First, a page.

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Showing posts with the label Francis Schaeffer

FRANCIS A. SCHAEFFER: BAPTISM (Infant Baptism - Conclusion)

CONCLUSION In conclusion, as we have our babies baptized, let us realize that it is not a matter of magic. As parents, what we do is to covenant with God to be faithful toward the child. It is the parents' work to train the child. It is the parents' privilege in many cases to lead the child to Christ. Christian parents should not depend upon the church's evangelistic services when the child becomes an adolescent, or even a full-grown adult, to lead him to Christ. The little child should learn of Jesus Christ from his parents from his earliest childhood, and in many cases when he is yet a child he should be led to a personal acceptance of the Lord Jesus Christ as his Savior by his father or his mother. Take advantage of this God-given privilege of infant baptism. The Christian parent's heart, moved and guided by the indwelling Holy Spirit, has a natural urge to bring his child to God. This is so strong that even those who are Baptistic have come to the place


Al-Maghtas ruins on the Jordanian  side of the Jordan River are the location for the Baptism of Jesus and the ministry of John the Baptist . - Wikipedia Baptistic Arguments Let us look at the usual Baptistic arguments against infant baptism. a) "Believe and be baptized." Notice that the same thing was said in effect to Abraham concerning circumcision, "Believe and afterward be circumcised," but that it is altogether clear that the sign of his personal faith was to be applied also to his child. Further, in the case of the first days of the Christian era, everyone who believed was of necessity baptized an adult, because, the new Testament teaching being new, no one would have been previously baptized as an infant. The same thing is true on any new mission field of any day. There are no baptized infants until there are some Christian parents. b) Often those who are Baptistic ask why we baptize both boys and girls, when only males were circumcised in t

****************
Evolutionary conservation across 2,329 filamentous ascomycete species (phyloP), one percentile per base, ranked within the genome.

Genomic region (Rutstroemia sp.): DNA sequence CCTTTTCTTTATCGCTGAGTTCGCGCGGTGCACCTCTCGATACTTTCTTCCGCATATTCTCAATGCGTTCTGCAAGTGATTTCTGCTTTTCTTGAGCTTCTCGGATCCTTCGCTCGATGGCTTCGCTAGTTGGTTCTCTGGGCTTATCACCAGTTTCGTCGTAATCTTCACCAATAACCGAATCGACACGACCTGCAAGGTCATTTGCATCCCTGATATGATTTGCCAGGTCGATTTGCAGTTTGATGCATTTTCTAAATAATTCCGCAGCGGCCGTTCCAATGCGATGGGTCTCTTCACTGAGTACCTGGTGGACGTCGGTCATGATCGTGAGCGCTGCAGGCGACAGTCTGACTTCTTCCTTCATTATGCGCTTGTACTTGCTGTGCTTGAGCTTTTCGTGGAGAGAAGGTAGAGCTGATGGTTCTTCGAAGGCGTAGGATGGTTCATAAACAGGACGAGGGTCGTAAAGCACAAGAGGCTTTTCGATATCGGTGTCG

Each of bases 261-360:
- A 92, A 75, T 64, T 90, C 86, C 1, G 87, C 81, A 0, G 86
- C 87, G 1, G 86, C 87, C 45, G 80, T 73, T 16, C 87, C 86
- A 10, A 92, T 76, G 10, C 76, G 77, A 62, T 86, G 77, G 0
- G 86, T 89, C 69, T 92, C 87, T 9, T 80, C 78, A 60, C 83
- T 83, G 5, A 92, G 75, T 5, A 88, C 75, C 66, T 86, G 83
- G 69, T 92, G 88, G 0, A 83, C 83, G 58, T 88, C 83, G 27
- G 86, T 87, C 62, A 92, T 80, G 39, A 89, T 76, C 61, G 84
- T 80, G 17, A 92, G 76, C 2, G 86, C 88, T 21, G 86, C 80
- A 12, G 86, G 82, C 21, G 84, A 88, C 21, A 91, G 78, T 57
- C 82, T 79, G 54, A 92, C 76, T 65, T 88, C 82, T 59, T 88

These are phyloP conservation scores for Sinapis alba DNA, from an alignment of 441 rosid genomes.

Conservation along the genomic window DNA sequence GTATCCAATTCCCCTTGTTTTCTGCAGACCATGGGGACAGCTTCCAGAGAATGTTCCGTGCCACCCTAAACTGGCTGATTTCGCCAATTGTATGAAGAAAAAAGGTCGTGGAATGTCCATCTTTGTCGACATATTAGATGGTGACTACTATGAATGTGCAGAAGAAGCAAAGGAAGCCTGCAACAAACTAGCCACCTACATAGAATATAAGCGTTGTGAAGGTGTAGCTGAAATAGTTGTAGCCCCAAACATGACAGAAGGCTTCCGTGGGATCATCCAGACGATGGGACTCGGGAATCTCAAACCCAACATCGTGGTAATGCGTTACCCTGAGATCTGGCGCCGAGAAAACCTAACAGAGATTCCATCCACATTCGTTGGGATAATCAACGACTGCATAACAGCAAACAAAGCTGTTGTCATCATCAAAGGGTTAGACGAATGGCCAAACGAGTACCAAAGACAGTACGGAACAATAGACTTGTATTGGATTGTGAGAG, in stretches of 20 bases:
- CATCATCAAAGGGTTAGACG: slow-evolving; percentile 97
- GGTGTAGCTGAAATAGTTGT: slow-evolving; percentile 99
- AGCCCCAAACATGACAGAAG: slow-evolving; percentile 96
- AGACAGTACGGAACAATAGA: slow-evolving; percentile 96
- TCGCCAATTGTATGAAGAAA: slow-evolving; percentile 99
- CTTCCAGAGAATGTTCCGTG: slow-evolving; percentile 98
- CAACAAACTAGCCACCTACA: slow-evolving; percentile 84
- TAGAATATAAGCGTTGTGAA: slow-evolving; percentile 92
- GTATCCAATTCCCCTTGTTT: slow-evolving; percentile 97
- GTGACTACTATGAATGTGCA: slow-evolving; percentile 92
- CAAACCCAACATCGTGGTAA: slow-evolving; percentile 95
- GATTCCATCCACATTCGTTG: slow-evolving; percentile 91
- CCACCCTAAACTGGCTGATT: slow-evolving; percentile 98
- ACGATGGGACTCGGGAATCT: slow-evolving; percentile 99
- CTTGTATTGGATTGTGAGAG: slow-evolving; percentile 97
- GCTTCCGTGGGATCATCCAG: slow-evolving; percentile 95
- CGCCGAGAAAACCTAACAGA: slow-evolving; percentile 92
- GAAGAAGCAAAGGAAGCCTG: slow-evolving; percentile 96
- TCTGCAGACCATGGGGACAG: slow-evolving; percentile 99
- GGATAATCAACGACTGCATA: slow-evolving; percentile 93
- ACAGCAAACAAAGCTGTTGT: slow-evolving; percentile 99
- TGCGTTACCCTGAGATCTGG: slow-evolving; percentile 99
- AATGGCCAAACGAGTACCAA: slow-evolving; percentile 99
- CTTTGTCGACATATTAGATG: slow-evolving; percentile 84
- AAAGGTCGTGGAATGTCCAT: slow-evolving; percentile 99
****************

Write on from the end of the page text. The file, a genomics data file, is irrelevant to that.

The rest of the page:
FRANCIS A. SCHAEFFER: BAPTISM (INFANT BAPTISM - New Testament Practice and Church History)

New Testament Practice These questions would be further aggravated by what this saved Jew himself would have heard taught in the New Testament time. For example, he would have heard Peter in his sermon on the Day of Pentecost, Acts 2: 38, 39: "Then Peter said unto them, Repent, and be baptized every one of you in the name of Jesus Christ for the remission of sins, and ye shall receive the gift of the Holy Ghost. For the promise is unto you and to your children, and to all that are afar off, even as many as the Lord our God shall call."  Remember, Peter said this to Jews, Jews who were used to having the outward sign of their faith applied to their children. With all these things in his mind, he would expect his child to be baptized. If it were refused, what would you have done in his place? You would have asked the Apostles the reason why. So would the thousands of Christian Jews in that day. The question would have been asked in a hundred meetings; and Peter, John,


The Outward Sign This Christian Jew would also remember that the spiritual promise in the Old Testament days was sealed with a physical sign. Romans 4:10, 1 la: "How was it then reckoned? when he was in circumcision, or in uncircumcision? Not in circumcision, but in uncircumcision. And he received the sign of circumcision, a seal of the righteousness of the faith, and that after he was justified, circumcision was given as a seal of the righteousness of the faith which he had, yet being uncircumcised." This passage says that Abraham was justified by faith, and that after he was justified, circumcision was given as a seal of the righteousness which was his by faith before he was circumcised. The Old Testament and the New Testament alike also remind us that the circumcision of the flesh was to be an outward sign of the true circumcision of the heart. In other words, that true circumcision was a spiritual thing. Deuteronomy 10:16 reads: "Circumcise therefore the f

FRANCIS A. SCHAEFFER: BAPTISM (Infant Baptism - Unity of the Covenant)